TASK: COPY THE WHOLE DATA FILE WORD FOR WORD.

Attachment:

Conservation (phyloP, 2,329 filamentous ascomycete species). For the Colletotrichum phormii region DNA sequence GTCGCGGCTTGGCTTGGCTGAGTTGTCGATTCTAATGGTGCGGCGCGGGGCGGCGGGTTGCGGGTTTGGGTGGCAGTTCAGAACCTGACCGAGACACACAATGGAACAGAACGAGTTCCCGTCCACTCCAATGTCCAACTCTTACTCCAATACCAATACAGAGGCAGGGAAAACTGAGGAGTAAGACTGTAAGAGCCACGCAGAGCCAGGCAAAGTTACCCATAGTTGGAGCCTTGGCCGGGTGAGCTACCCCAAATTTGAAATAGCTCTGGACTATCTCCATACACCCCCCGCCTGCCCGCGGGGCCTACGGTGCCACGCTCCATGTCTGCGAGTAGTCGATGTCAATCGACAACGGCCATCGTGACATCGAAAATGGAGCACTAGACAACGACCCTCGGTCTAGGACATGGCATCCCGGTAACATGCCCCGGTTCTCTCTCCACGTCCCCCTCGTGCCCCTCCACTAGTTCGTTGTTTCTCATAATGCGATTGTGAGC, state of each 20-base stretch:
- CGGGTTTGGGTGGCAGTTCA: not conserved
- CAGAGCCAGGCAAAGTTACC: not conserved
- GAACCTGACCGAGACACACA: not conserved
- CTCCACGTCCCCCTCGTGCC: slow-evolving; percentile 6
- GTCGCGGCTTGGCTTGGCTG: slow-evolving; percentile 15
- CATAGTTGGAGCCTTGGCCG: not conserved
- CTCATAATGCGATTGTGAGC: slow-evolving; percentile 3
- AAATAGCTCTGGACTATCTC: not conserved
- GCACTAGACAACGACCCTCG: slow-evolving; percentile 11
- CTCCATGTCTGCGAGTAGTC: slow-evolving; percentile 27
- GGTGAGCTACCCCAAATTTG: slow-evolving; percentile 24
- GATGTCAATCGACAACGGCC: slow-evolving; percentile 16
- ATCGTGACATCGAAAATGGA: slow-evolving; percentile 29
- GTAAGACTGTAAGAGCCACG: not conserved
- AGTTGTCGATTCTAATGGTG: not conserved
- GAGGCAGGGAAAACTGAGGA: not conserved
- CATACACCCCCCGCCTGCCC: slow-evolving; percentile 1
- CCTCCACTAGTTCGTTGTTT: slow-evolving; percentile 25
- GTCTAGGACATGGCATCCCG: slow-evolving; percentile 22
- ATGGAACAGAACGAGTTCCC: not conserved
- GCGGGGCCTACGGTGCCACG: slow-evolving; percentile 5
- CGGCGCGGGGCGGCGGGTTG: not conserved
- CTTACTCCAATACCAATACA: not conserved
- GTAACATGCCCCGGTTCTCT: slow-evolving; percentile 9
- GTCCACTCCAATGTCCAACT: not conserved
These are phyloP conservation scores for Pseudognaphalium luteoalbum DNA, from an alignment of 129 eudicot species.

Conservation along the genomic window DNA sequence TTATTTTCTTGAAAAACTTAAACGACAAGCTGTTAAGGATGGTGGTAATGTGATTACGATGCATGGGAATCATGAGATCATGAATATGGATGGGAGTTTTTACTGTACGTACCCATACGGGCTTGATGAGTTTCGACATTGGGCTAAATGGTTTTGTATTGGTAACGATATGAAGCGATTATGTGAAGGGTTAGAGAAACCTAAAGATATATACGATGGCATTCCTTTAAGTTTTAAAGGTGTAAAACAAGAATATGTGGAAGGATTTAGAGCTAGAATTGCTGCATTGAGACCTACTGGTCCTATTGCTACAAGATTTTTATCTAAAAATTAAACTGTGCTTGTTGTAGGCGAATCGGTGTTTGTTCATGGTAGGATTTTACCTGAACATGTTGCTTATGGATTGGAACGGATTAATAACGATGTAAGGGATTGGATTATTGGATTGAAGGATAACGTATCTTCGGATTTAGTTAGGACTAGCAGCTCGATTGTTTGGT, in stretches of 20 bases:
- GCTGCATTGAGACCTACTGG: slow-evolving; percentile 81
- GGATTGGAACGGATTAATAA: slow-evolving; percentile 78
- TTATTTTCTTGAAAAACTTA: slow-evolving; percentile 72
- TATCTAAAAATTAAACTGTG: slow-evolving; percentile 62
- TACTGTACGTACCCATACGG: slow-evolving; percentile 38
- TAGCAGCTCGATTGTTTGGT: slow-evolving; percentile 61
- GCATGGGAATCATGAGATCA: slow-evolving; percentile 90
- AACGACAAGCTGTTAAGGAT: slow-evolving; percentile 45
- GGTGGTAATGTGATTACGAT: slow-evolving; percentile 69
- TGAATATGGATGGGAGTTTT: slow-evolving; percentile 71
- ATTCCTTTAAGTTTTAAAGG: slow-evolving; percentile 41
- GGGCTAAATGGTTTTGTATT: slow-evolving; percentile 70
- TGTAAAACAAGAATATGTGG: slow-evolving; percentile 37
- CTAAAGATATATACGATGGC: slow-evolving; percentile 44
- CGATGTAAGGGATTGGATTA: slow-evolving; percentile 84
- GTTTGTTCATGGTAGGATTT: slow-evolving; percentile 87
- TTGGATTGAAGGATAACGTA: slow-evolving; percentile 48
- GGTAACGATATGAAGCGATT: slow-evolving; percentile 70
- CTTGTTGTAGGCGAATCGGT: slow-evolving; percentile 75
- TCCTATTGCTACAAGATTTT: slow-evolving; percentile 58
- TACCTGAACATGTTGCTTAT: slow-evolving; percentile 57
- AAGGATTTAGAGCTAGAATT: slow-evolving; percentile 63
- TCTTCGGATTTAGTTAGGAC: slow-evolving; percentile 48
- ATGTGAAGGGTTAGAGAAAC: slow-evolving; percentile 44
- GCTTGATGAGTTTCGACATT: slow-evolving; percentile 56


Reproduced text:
Conservation (phyloP, 2,329 filamentous ascomycete species). For the Colletotrichum phormii region DNA sequence GTCGCGGCTTGGCTTGGCTGAGTTGTCGATTCTAATGGTGCGGCGCGGGGCGGCGGGTTGCGGGTTTGGGTGGCAGTTCAGAACCTGACCGAGACACACAATGGAACAGAACGAGTTCCCGTCCACTCCAATGTCCAACTCTTACTCCAATACCAATACAGAGGCAGGGAAAACTGAGGAGTAAGACTGTAAGAGCCACGCAGAGCCAGGCAAAGTTACCCATAGTTGGAGCCTTGGCCGGGTGAGCTACCCCAAATTTGAAATAGCTCTGGACTATCTCCATACACCCCCCGCCTGCCCGCGGGGCCTACGGTGCCACGCTCCATGTCTGCGAGTAGTCGATGTCAATCGACAACGGCCATCGTGACATCGAAAATGGAGCACTAGACAACGACCCTCGGTCTAGGACATGGCATCCCGGTAACATGCCCCGGTTCTCTCTCCACGTCCCCCTCGTGCCCCTCCACTAGTTCGTTGTTTCTCATAATGCGATTGTGAGC, state of each 20-base stretch:
- CGGGTTTGGGTGGCAGTTCA: not conserved
- CAGAGCCAGGCAAAGTTACC: not conserved
- GAACCTGACCGAGACACACA: not conserved
- CTCCACGTCCCCCTCGTGCC: slow-evolving; percentile 6
- GTCGCGGCTTGGCTTGGCTG: slow-evolving; percentile 15
- CATAGTTGGAGCCTTGGCCG: not conserved
- CTCATAATGCGATTGTGAGC: slow-evolving; percentile 3
- AAATAGCTCTGGACTATCTC: not conserved
- GCACTAGACAACGACCCTCG: slow-evolving; percentile 11
- CTCCATGTCTGCGAGTAGTC: slow-evolving; percentile 27
- GGTGAGCTACCCCAAATTTG: slow-evolving; percentile 24
- GATGTCAATCGACAACGGCC: slow-evolving; percentile 16
- ATCGTGACATCGAAAATGGA: slow-evolving; percentile 29
- GTAAGACTGTAAGAGCCACG: not conserved
- AGTTGTCGATTCTAATGGTG: not conserved
- GAGGCAGGGAAAACTGAGGA: not conserved
- CATACACCCCCCGCCTGCCC: slow-evolving; percentile 1
- CCTCCACTAGTTCGTTGTTT: slow-evolving; percentile 25
- GTCTAGGACATGGCATCCCG: slow-evolving; percentile 22
- ATGGAACAGAACGAGTTCCC: not conserved
- GCGGGGCCTACGGTGCCACG: slow-evolving; percentile 5
- CGGCGCGGGGCGGCGGGTTG: not conserved
- CTTACTCCAATACCAATACA: not conserved
- GTAACATGCCCCGGTTCTCT: slow-evolving; percentile 9
- GTCCACTCCAATGTCCAACT: not conserved
These are phyloP conservation scores for Pseudognaphalium luteoalbum DNA, from an alignment of 129 eudicot species.

Conservation along the genomic window DNA sequence TTATTTTCTTGAAAAACTTAAACGACAAGCTGTTAAGGATGGTGGTAATGTGATTACGATGCATGGGAATCATGAGATCATGAATATGGATGGGAGTTTTTACTGTACGTACCCATACGGGCTTGATGAGTTTCGACATTGGGCTAAATGGTTTTGTATTGGTAACGATATGAAGCGATTATGTGAAGGGTTAGAGAAACCTAAAGATATATACGATGGCATTCCTTTAAGTTTTAAAGGTGTAAAACAAGAATATGTGGAAGGATTTAGAGCTAGAATTGCTGCATTGAGACCTACTGGTCCTATTGCTACAAGATTTTTATCTAAAAATTAAACTGTGCTTGTTGTAGGCGAATCGGTGTTTGTTCATGGTAGGATTTTACCTGAACATGTTGCTTATGGATTGGAACGGATTAATAACGATGTAAGGGATTGGATTATTGGATTGAAGGATAACGTATCTTCGGATTTAGTTAGGACTAGCAGCTCGATTGTTTGGT, in stretches of 20 bases:
- GCTGCATTGAGACCTACTGG: slow-evolving; percentile 81
- GGATTGGAACGGATTAATAA: slow-evolving; percentile 78
- TTATTTTCTTGAAAAACTTA: slow-evolving; percentile 72
- TATCTAAAAATTAAACTGTG: slow-evolving; percentile 62
- TACTGTACGTACCCATACGG: slow-evolving; percentile 38
- TAGCAGCTCGATTGTTTGGT: slow-evolving; percentile 61
- GCATGGGAATCATGAGATCA: slow-evolving; percentile 90
- AACGACAAGCTGTTAAGGAT: slow-evolving; percentile 45
- GGTGGTAATGTGATTACGAT: slow-evolving; percentile 69
- TGAATATGGATGGGAGTTTT: slow-evolving; percentile 71
- ATTCCTTTAAGTTTTAAAGG: slow-evolving; percentile 41
- GGGCTAAATGGTTTTGTATT: slow-evolving; percentile 70
- TGTAAAACAAGAATATGTGG: slow-evolving; percentile 37
- CTAAAGATATATACGATGGC: slow-evolving; percentile 44
- CGATGTAAGGGATTGGATTA: slow-evolving; percentile 84
- GTTTGTTCATGGTAGGATTT: slow-evolving; percentile 87
- TTGGATTGAAGGATAACGTA: slow-evolving; percentile 48
- GGTAACGATATGAAGCGATT: slow-evolving; percentile 70
- CTTGTTGTAGGCGAATCGGT: slow-evolving; percentile 75
- TCCTATTGCTACAAGATTTT: slow-evolving; percentile 58
- TACCTGAACATGTTGCTTAT: slow-evolving; percentile 57
- AAGGATTTAGAGCTAGAATT: slow-evolving; percentile 63
- TCTTCGGATTTAGTTAGGAC: slow-evolving; percentile 48
- ATGTGAAGGGTTAGAGAAAC: slow-evolving; percentile 44
- GCTTGATGAGTTTCGACATT: slow-evolving; percentile 56